The scent of burgers and hot dogs carried by charcoal smoke along with the prospect of many fun activities drew a good crowd to a park shelter in Coon Rapids Dam Regional Park the evening of Aug. 13.
This was the third annual Youth Pride event for lesbian, gay, bisexual, transgender and teens who are questioning their sexual orientation.
“It’s just really a great event on so many levels,” said Jefferson Fietek, event coordinator and teacher at Anoka Middle School for the Arts. “I love seeing the community pulling together. When you come here, you see a good cross-section of Anoka County.”
The Youth Pride event started in 2011 in response to the 2010 suicide of Justin Aaberg and several other gay teenagers in the Anoka-Hennepin School District.
“Justin’s Gift” t-shirts were a visible reminder of the origin story of this event. Justin’s Gift presented the event, which was sponsored by UCare, Parents, Families and Friends of Lesbians and Gays (PFLAG) of Anoka, First Congregational Anoka and Anoka Hennepin Gay Equity Team.
Thanks to this support, Justin’s Gift was able to supply free food and not charge any event admission.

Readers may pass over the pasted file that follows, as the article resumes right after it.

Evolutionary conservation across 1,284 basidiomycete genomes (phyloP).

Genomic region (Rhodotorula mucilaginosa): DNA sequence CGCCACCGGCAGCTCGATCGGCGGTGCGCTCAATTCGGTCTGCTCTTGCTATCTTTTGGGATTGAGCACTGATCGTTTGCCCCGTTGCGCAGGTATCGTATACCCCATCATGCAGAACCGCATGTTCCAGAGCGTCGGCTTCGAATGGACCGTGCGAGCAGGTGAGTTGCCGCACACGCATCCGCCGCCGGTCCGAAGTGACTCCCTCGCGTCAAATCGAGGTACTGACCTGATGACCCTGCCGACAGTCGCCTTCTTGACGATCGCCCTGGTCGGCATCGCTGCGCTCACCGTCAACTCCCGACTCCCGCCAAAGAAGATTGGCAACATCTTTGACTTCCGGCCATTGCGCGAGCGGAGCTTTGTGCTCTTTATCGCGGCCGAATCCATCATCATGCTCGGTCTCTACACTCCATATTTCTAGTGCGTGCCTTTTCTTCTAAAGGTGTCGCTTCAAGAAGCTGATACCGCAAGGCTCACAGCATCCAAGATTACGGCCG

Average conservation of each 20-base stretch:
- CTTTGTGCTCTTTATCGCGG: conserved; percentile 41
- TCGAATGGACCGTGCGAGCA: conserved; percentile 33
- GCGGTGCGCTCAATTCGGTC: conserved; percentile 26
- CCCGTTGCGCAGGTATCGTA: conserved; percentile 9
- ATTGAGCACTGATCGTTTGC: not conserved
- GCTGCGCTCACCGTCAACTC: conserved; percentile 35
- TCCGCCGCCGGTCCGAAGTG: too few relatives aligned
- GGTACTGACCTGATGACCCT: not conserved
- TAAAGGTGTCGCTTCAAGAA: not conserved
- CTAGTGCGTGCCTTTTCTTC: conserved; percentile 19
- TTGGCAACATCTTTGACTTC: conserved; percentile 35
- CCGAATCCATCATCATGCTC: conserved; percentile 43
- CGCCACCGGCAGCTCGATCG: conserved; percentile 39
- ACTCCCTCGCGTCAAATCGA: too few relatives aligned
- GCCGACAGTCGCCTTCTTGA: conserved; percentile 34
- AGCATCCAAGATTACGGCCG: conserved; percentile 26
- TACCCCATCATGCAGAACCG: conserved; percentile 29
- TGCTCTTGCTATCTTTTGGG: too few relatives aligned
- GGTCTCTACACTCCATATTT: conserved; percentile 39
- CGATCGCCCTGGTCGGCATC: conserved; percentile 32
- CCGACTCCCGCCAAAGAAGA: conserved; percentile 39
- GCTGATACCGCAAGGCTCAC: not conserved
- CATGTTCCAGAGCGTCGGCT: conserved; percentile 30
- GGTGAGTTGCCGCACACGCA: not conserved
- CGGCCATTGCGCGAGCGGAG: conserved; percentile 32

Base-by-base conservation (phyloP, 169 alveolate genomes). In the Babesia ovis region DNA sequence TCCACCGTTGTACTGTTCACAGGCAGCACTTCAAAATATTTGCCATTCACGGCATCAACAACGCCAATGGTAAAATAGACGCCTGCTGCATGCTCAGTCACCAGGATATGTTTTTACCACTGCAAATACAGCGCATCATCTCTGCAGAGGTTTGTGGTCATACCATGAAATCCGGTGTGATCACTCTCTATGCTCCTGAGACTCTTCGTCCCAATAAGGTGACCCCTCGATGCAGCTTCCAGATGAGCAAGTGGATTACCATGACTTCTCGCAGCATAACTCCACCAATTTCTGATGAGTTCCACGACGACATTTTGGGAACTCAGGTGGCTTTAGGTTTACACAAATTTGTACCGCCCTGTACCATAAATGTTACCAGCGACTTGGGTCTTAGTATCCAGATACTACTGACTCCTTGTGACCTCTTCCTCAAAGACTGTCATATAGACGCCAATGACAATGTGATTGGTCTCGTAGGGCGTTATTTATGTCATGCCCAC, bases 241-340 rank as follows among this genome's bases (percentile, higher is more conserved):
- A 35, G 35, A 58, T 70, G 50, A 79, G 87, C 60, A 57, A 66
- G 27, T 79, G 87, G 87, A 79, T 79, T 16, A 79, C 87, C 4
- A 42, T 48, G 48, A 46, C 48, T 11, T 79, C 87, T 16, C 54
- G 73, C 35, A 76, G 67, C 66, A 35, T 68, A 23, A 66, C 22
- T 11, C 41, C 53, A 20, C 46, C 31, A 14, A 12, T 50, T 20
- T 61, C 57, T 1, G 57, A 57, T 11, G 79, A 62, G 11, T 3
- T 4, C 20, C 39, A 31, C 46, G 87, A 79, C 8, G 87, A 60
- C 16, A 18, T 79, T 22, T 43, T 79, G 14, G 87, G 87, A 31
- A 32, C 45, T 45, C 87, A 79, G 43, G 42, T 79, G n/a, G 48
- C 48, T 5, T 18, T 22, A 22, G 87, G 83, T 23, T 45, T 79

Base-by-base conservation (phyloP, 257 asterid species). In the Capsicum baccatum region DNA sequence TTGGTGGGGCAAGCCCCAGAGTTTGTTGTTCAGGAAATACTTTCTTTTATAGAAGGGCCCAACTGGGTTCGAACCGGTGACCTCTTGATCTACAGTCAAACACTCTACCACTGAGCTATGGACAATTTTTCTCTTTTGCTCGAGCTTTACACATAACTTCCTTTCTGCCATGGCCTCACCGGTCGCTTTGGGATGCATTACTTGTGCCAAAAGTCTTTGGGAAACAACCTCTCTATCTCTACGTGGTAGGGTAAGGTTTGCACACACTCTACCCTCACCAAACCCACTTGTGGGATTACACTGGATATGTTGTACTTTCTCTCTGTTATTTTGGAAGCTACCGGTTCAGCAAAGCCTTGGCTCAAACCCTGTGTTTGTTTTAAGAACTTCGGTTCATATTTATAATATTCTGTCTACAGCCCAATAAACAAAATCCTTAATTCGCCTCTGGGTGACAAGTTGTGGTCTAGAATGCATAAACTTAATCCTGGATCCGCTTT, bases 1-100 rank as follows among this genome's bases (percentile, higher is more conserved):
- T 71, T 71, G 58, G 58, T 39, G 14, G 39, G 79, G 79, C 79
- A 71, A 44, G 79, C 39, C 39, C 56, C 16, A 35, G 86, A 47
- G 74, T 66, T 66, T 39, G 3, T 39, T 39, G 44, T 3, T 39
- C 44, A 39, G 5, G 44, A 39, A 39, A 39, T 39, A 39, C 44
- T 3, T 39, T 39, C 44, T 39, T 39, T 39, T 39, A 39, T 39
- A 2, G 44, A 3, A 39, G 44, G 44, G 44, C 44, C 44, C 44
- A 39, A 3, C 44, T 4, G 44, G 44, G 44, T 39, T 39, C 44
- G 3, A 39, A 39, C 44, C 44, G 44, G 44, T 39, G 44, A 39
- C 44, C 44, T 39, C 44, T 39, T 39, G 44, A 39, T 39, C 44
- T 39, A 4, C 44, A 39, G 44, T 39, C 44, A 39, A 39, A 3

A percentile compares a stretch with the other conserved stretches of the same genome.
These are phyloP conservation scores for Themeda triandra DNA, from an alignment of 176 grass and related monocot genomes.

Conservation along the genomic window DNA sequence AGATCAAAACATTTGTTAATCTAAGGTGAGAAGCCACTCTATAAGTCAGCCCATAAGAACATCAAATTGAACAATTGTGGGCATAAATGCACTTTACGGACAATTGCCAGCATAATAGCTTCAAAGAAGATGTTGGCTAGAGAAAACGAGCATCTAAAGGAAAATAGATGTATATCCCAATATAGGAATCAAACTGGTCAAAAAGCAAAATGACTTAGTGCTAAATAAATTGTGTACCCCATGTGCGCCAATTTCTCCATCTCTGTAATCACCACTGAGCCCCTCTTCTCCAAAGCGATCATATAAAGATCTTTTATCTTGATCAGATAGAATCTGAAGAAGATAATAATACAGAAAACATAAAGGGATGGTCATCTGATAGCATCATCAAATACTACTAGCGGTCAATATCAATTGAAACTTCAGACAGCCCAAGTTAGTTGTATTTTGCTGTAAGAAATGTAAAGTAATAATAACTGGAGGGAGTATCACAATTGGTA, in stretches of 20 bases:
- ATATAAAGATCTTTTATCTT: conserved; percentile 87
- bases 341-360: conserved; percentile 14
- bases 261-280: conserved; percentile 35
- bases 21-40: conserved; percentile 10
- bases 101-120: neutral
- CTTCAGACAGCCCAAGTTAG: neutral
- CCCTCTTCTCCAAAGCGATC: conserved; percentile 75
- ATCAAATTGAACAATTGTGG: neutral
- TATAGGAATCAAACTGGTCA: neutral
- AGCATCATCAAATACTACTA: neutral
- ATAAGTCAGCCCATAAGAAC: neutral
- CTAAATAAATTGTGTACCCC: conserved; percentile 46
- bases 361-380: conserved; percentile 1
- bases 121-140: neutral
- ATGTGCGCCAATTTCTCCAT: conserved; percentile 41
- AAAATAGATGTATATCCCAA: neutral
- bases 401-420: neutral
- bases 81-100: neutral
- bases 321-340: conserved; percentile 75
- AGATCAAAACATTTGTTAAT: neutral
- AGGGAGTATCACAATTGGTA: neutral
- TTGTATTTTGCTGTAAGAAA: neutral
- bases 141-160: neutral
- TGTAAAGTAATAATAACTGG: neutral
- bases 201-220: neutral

The wide open spaces by the park shelter allowed plenty of room for kickball, volleyball, relay races and various other fun activities including face painting and a craft table.
The event was mostly geared toward middle school and high school students. There was no formal acknowledgment scheduled of the state’s decision to legalize gay marriage, but a couple of people when asked talked about it.
Colleen Cashen, a board member for Justin’s Gift and a psychologist and school counselor at Dayton and Johnsville elementary schools and Northdale Middle School, said it is “another statement of validation of all our relationships. It makes a difference in their self-esteem.”
According to Fietek, the new law is also an affirmation for children of gay and lesbian parents that their families are valid.
All ages were welcome at the Youth Pride event, however, and there were several information booths with people ready to answer questions or raffle off prizes.
At one table for Element-Mental Health Services in St. Cloud, small rubber ducks were being given to those who could answer a question such as what are two forms of bullying.
“I think it’s great that (this event) is in this area that’s gotten so much negative attention about bullying and that there are people willing to stick their neck out and make positive change,” said Troy Weber-Brown, who is Element’s co-owner and wears many hats including mental health program director.
Eric Hagen is at firstname.lastname@example.org